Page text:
“Students are being treated as a source of profit by university managements”

Peoples Dispatch spoke to Jude Percival, press officer for the 9K4WHAT? campaign group in the UK which is campaigning against higher tuition fees being charged by universities across the UK during the COVID-19 crisis

December 15, 2020 by Muhammed Shabeer
Students protest at Manchester University. Photo: via Hannah Philips

The student community has been severely affected by the COVID-19 crisis in the UK, as the country is witnessing yet another spike in the number of cases. Lack of concrete actions by the Tory government and the universities to provide relief had led to protests across the country by students. Some of the issues raised by various student and youth groups, including students of the University of Manchester (UoM), are the precarious conditions in universities, higher tuition fees and rent, and insensitive lockdown measures imposed by the authorities.

 Peoples Dispatch (PD) talked to Jude Percival, press officer for the 9K 4 WHAT? group, which is campaigning against higher tuition fees being charged by universities across the UK during the COVID-19 crisis.

Peoples Dispatch(PD): What are the objectives of your campaign and the origins of your movement?

Jude Percival(JP): 9K4WHAT? is a loose national group dedicated to fighting for better conditions for students during the COVID-19 crisis. The 9K4WHAT? campaign in Manchester was originally a response to these conditions – crammed into overpriced university halls, often far from the support of home, with the unfulfilled promises of a university experience which would have at least some face-to-face teaching. Students at the University of Manchester and across the country have gotten £9,250 into debt for an education that is entirely online; having been encouraged to rent accommodation on campus only to find themselves isolated. 

The recent scenes at the University of Manchester illustrate the mistreatment of students during the pandemic by the upper management of universities. Just last month (November), the university erected fences around the accommodation on campus to police the students. This came at a time when students were already feeling isolated and vulnerable in halls during the height of a global pandemic. This resulted in the students organizing an ad hoc protest and tearing the fences down. 

Read | Manchester University students win rent cuts after month-long protests

The immediate objectives of 9K4WHAT? are as follows: a reduction in tuition fees so that they are in line with those of the Open University; protection of BAME students and staff; improved availability of mental health support; better maintenance of the student halls; no staff redundancies or cuts over the compensation of students.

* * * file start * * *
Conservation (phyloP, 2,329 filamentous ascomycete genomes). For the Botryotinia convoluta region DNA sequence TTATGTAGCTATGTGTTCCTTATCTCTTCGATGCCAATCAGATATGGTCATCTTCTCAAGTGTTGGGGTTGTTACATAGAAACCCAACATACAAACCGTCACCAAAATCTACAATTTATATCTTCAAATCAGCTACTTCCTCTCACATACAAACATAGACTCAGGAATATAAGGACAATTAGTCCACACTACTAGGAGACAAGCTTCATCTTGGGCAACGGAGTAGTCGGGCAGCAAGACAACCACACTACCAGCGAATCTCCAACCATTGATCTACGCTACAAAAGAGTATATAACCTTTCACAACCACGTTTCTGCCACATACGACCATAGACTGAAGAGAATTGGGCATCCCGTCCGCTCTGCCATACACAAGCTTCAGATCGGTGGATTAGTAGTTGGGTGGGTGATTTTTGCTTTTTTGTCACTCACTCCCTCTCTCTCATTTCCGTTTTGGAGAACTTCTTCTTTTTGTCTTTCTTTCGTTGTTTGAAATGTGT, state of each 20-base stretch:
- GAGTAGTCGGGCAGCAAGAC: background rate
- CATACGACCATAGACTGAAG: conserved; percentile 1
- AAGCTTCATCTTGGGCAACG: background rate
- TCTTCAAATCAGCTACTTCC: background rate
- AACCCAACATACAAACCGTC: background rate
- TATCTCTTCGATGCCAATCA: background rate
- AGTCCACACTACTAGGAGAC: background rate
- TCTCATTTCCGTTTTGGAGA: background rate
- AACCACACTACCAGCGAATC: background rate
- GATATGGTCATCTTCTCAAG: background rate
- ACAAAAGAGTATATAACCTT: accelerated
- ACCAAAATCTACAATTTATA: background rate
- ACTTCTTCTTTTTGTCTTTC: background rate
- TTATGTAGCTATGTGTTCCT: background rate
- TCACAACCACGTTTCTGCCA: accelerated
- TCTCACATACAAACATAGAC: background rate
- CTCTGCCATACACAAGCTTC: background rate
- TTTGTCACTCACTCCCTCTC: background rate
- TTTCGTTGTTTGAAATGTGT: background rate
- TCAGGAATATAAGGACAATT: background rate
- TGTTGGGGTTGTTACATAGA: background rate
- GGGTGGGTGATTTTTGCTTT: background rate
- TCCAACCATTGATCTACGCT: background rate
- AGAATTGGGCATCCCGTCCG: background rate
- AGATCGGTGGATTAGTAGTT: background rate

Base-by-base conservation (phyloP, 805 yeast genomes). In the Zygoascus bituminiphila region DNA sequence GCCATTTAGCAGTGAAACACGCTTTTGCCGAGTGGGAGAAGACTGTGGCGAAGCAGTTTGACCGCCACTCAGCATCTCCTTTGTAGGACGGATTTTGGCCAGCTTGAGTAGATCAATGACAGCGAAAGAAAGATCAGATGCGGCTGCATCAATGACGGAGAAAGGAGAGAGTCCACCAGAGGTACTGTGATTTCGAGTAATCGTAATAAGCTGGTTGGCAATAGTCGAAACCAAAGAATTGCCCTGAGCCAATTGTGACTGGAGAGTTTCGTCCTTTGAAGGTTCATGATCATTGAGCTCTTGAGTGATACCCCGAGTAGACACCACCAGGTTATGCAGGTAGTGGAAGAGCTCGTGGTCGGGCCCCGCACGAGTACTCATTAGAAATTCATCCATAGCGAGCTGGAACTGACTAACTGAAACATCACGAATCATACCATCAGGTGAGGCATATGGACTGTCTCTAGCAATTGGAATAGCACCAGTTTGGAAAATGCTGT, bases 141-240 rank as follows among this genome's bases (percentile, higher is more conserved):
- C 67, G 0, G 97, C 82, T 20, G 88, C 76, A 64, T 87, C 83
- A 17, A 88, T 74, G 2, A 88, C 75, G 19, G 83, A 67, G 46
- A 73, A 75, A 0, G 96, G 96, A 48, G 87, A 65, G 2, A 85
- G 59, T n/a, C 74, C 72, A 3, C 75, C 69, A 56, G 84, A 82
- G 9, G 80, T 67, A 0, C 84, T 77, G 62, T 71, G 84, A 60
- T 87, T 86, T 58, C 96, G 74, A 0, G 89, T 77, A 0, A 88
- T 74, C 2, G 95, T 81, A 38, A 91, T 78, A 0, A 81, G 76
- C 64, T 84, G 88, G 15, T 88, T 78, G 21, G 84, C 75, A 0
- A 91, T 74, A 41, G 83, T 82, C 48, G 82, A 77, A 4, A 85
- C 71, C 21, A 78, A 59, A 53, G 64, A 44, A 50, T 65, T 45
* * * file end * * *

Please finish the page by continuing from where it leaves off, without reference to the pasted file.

PD: What has been the condition of students in the UK during the COVID-19 crisis?  

JP: Students across the UK have been one of the groups that has borne the brunt of the pandemic. The COVID-19 crisis has brought out the contradictions of the marketization of universities in Britain, which has seen students being primarily treated as a source of profit by university managements.

PD: Can you elaborate a bit on your mobilization for the University of Manchester rent strike and the impact of its success?

JP: Due to the particularly poor handling of the pandemic by the University of Manchester, students have taken significant action to draw attention to the conditions they face. As 9K4WHAT?, we have been supporting the actions of the University of Manchester (UoM) Rent Strike campaign, as well as helping provide a platform for students to demand better treatment during the pandemic. 

Students at the university began the UoM Rent Strike campaign demanding a 40% reduction in rent for the full academic year. The university bypassed the students and the Rent Strike campaign to talk to the student representatives in the Student Union. They originally agreed to a 5% reduction in rent for the whole year, which of course the Rent strike campaign rejected opting to instead continue the strike. The university eventually agreed to a 30% reduction for the first semester. As of right now, UoM Rent Strike has a January rent strike planned to push for the original demand of a 40% reduction across the whole year. Our most recent action was a march (which you can see on our social media) with other student-led organizations protesting the marketization of universities, the situation in Manchester, and demanding a reduction in tuition fees.

PD: With students across the UK experiencing a crisis, what are your proposals to tackle the situation?

JP: We believe that the aforementioned demands will ease the situations that many students face. However, we identify the root cause as the marketization of higher education, and in order to truly tackle the situation students face an abolition in tuition fees and restructuring of universities in the UK would be necessary.